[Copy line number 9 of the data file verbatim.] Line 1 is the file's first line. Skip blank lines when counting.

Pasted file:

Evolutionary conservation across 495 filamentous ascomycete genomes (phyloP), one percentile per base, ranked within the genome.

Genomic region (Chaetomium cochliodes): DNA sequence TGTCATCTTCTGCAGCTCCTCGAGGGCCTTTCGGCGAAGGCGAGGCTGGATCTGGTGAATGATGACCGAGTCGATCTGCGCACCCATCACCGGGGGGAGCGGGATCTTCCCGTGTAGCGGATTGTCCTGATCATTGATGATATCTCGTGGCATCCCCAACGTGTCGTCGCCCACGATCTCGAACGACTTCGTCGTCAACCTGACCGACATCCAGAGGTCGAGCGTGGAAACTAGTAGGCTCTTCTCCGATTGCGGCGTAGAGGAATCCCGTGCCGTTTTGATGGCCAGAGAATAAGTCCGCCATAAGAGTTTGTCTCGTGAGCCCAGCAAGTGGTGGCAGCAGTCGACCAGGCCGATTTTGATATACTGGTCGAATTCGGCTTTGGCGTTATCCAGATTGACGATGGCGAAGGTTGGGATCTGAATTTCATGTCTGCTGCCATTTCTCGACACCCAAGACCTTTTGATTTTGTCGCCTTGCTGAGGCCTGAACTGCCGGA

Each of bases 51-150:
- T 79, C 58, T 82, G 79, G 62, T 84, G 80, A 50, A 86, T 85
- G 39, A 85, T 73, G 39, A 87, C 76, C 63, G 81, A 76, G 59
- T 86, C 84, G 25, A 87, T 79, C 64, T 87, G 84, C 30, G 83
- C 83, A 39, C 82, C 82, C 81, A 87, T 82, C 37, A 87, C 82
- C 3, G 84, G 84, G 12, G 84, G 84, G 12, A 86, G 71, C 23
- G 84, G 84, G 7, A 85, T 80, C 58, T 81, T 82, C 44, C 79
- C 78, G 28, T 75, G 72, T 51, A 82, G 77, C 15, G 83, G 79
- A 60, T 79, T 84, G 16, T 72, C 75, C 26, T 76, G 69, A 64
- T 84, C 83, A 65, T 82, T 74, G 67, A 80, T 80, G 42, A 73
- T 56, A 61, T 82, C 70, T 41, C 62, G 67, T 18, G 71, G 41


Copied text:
- G 84, G 84, G 7, A 85, T 80, C 58, T 81, T 82, C 44, C 79